On returning to teaching, one of the things I have most valued in the last four years was that I worked for an ethical employer. Though an urban core district with all the inherent problems therein, I have deeply respected their approach to education. By promoting superintendents and administrators from within, USD 500 in Kansas City, Kansas put the value of their employees first. By working diligently to increase test scores and provide a coherent, cohesive, seamless curriculum across the district's varied schools, they put the educational advancement of their very diverse students first. I have been unfailingly proud to be a part of this district.
Yesterday, though, I learned disturbing news. A women I have grown to value and rely upon, a woman who always put the children first, a woman who added great value to our Special Education department, was "non-renewed" and told she would not have job for the next school year. The news wasn't delivered nicely. She simply got an e-mail and was told to report to the Director of Personnel's office at 2:15 on Tuesday evening. The Director handed her a form letter telling her that her services were no longer needed, as the SPED department had decided to "go another direction" and the position of transition counselor would now require full teaching certification. This woman had been hired 22 years earlier because she had training to work with adults with disabilities in finding career help. She was hired because she had abilities beyond those of a certified teacher.
Yes, 22 years she had worked for the district. Now her services were no longer needed.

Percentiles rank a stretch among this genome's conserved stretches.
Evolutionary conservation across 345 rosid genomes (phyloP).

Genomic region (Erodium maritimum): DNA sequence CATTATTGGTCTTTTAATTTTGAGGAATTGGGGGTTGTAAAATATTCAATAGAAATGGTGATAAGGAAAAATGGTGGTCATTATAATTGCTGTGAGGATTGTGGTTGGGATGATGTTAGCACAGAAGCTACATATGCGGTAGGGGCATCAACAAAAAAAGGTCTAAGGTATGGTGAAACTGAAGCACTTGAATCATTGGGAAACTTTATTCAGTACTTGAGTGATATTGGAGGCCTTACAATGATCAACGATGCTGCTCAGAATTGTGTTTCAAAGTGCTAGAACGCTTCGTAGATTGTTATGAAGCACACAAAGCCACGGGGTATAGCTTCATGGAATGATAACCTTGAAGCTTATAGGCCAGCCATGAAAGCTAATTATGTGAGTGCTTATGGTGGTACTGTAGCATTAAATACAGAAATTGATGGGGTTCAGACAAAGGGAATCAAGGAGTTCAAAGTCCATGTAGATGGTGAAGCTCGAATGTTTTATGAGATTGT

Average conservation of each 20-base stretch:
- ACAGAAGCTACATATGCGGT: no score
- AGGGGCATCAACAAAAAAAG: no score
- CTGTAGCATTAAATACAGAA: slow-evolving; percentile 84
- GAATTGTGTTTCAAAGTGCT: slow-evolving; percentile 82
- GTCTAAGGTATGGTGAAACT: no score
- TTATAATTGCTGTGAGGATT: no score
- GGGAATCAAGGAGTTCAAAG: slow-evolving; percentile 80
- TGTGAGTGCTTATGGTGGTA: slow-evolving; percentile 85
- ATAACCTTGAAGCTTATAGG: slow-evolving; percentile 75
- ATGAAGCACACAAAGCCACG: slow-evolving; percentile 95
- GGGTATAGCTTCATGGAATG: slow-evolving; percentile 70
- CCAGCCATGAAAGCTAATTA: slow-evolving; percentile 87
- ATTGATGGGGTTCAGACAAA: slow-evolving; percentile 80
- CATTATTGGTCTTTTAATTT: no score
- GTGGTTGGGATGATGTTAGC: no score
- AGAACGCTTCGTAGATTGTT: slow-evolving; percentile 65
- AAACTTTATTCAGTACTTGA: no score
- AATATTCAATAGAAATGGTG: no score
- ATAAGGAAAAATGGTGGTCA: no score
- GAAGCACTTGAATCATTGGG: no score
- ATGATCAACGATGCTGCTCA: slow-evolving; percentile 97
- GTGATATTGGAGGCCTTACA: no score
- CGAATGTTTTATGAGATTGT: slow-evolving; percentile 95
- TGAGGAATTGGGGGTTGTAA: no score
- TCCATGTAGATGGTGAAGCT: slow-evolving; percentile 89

This is the way my previous employer had always handled things -- throw out the baby with the bathwater. Damned are the teachers and doubly damned are the students. I stomped around my third floor for awhile, spouting off. I hugged the sobbing woman in her office. I told everybody that had a modicum of power within in my school and that I would do "anything" required to try and keep the lady in her job.
And at 2:30 my department chair came to find me to explain that my principal was at that very moment in meetings with the Personnel Director to save the lady's job.
Arrangements have now been made to ensure that this fine, competent lady will be employed in the fall of 2010. She has been enrolled at the same college I attend, in the same program, actually -- and the district is paying for the courses she needs to earn her teaching certification. If at all possible, she will be placed in our high school -- but if not, a promise has been given that she will be employed in the fall.
This is why I work in the Kansas City, KANSAS school district. It isn't perfect. The initial release of this good person should have been handled much more humanly. But when things went array, powerful people stepped up and spoke out and made the right things happen.
The administration and teachers at MY school have earned even more of my respect. I certainly landed in the right place four years ago. They worked together to save my job the first year I taught with them. They have gone the extra mile to help a respected colleague again. Some educators really do get it -- to have a good educational system you have to treat your employees decently.